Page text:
Text: H.R.6621 — 116th Congress (2019-2020)All Information (Except Text)

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Introduced in House (04/24/2020)


116th CONGRESS
2d Session
H. R. 6621


To amend the United States International Broadcasting Act of 1994 to authorize the Open Technology Fund of the United States Agency for Global Media, and for other purposes.


IN THE HOUSE OF REPRESENTATIVES

April 24, 2020

Mr. McCaul (for himself, Mr. Engel, Mr. Curtis, and Mr. Malinowski) introduced the following bill; which was referred to the Committee on Foreign Affairs


A BILL

To amend the United States International Broadcasting Act of 1994 to authorize the Open Technology Fund of the United States Agency for Global Media, and for other purposes.

Be it enacted by the Senate and House of Representatives of the United States of America in Congress assembled,

SECTION 1. Short title.

This Act may be cited as the “Open Technology Fund Authorization Act”.

SEC. 2. Findings.

Congress finds the following:

(1) The political, economic, and social benefits of the internet are important to advancing democracy and freedom throughout the world.

(2) Authoritarian governments are investing billions of dollars each year to create, maintain, and expand repressive internet censorship and surveillance systems to limit free association, control access to information, and prevent citizens from exercising their rights to free speech.

(3) Over two-thirds of the world’s population lives in a country where the internet is restricted, and governments shut down the internet over 200 times each year.

(4) Internet censorship and surveillance technology is being exported rapidly around the world, particularly by the Chinese Government, enabling widespread abuses by authoritarian governments.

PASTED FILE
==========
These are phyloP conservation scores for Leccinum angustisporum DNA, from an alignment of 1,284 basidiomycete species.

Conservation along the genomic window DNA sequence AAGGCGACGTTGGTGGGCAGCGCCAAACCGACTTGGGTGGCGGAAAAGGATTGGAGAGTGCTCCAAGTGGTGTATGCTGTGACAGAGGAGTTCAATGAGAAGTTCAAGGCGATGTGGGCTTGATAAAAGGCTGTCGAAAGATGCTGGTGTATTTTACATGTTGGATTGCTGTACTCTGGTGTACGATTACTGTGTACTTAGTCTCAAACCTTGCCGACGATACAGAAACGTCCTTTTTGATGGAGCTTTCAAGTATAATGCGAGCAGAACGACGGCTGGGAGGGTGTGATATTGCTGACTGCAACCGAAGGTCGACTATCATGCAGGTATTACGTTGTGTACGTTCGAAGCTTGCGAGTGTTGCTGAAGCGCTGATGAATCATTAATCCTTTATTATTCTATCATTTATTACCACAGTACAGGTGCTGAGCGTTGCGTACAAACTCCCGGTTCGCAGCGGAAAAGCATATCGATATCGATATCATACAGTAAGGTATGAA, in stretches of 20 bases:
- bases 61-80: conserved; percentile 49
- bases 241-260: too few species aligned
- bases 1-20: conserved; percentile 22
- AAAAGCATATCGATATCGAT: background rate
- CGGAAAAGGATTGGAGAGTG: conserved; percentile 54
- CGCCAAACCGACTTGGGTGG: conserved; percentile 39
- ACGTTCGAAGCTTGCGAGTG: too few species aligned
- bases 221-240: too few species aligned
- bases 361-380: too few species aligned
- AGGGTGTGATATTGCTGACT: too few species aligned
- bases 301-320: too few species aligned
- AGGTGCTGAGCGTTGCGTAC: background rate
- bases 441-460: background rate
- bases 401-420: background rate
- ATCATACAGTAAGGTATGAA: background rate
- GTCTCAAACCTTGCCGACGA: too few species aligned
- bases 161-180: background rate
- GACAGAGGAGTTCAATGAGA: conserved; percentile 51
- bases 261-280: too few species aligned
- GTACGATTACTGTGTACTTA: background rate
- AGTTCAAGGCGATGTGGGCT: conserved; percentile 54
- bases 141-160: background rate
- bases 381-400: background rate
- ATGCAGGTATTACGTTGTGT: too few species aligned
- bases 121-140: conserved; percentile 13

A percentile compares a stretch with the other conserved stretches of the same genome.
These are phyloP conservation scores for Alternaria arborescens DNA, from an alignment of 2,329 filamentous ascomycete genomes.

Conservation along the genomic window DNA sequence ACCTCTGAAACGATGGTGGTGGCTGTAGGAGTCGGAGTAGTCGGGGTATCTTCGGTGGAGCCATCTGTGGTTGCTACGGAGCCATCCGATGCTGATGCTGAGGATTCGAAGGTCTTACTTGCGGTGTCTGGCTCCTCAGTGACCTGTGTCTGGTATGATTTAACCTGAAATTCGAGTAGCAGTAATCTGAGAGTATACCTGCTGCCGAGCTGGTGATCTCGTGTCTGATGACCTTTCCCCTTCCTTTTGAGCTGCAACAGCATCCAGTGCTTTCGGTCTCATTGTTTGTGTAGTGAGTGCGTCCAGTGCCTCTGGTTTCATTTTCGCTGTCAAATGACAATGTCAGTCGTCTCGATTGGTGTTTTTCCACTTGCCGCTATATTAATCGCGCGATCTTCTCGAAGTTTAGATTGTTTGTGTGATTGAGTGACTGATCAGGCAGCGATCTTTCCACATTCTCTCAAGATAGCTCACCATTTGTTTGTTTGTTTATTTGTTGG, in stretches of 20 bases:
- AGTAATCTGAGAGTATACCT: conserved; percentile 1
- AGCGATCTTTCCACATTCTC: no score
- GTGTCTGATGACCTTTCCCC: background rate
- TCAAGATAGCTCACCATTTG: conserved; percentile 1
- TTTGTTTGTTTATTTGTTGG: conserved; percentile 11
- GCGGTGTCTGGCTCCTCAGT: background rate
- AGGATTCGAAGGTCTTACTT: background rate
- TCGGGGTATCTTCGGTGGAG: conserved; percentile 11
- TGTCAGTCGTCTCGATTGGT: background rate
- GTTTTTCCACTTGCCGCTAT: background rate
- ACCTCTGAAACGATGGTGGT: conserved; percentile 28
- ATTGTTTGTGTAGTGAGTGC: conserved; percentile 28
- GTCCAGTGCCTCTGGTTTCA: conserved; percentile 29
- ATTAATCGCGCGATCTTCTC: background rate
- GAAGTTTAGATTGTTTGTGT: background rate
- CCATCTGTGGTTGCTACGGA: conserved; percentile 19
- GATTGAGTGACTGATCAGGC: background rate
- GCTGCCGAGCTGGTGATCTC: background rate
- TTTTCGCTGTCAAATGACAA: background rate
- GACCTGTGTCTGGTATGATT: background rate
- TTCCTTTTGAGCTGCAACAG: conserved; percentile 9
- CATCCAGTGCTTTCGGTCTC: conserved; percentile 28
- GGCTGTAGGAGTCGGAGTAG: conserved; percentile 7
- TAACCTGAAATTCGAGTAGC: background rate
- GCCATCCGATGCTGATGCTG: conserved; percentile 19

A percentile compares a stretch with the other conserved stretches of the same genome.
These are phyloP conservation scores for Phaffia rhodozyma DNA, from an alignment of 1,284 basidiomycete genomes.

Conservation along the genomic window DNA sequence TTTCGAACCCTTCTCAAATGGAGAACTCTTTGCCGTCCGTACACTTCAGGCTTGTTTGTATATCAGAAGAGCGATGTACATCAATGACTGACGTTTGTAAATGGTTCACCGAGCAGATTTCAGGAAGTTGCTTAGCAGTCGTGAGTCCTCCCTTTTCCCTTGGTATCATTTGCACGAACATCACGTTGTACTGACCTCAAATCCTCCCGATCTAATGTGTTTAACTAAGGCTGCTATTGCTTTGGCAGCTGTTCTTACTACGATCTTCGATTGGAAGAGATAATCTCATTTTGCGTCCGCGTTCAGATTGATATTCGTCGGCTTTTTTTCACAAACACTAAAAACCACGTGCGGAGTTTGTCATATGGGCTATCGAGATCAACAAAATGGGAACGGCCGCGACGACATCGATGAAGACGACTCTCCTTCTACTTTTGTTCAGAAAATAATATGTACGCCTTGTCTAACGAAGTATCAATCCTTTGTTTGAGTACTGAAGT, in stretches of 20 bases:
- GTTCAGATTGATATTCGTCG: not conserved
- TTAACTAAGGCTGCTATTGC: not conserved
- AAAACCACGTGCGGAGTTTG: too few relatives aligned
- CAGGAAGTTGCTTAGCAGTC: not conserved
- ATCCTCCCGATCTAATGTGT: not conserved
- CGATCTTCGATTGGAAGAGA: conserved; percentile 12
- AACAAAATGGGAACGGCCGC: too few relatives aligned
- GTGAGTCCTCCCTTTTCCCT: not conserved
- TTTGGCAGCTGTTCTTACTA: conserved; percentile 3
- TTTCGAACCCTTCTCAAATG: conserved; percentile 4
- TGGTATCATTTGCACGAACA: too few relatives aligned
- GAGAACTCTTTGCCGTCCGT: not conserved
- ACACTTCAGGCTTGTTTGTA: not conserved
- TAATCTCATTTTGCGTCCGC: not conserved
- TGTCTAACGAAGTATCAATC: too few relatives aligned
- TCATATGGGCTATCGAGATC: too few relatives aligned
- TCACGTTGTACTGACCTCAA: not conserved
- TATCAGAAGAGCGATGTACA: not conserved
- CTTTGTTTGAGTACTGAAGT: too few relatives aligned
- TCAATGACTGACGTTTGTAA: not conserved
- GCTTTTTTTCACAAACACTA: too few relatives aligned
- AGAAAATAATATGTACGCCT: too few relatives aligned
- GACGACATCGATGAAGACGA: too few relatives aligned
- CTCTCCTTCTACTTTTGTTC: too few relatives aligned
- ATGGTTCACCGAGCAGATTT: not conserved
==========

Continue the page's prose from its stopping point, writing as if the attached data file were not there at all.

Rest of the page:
SEC. 3. Sense of Congress.

It is the sense of Congress that it is in the interest of the United States to promote global internet freedom by countering internet censorship and repressive surveillance and protect the internet as a platform for the free exchange of ideas, promotion of human rights and democracy, and advancement of a free press and to support efforts that prevent the deliberate misuse of the internet to repress individuals from exercising their rights to free speech and association, including countering the use of such technologies by authoritarian regimes.

SEC. 4. Establishment of the Open Technology Fund.

(a) In general.—The United States International Broadcasting Act of 1994 (22 U.S.C. 6201 et seq.) is amended by inserting after section 309 the following new section:

“SEC. 309A. Open Technology Fund.

“(a) Authority.—

“(1) IN GENERAL.—Grants authorized under section 305 shall be available to make annual grants for the purpose of promoting, consistent with United States law, unrestricted access to uncensored sources of information via the internet to enable journalists, including journalists employed by or affiliated with the Voice of America, Radio Free Europe/Radio Liberty, Radio Free Asia, the Middle East Broadcasting Networks, the Office of Cuba Broadcasting, or any entity funded by or partnering with the United States Agency for Global Media, to create and disseminate, and for their audiences to receive, news and information consistent with the purposes, standards, and principles specified in sections 302 and 303.

“(2) ESTABLISHMENT.—There is established a grantee entity to be known as the ‘Open Technology Fund’, which shall carry out the provisions of this section.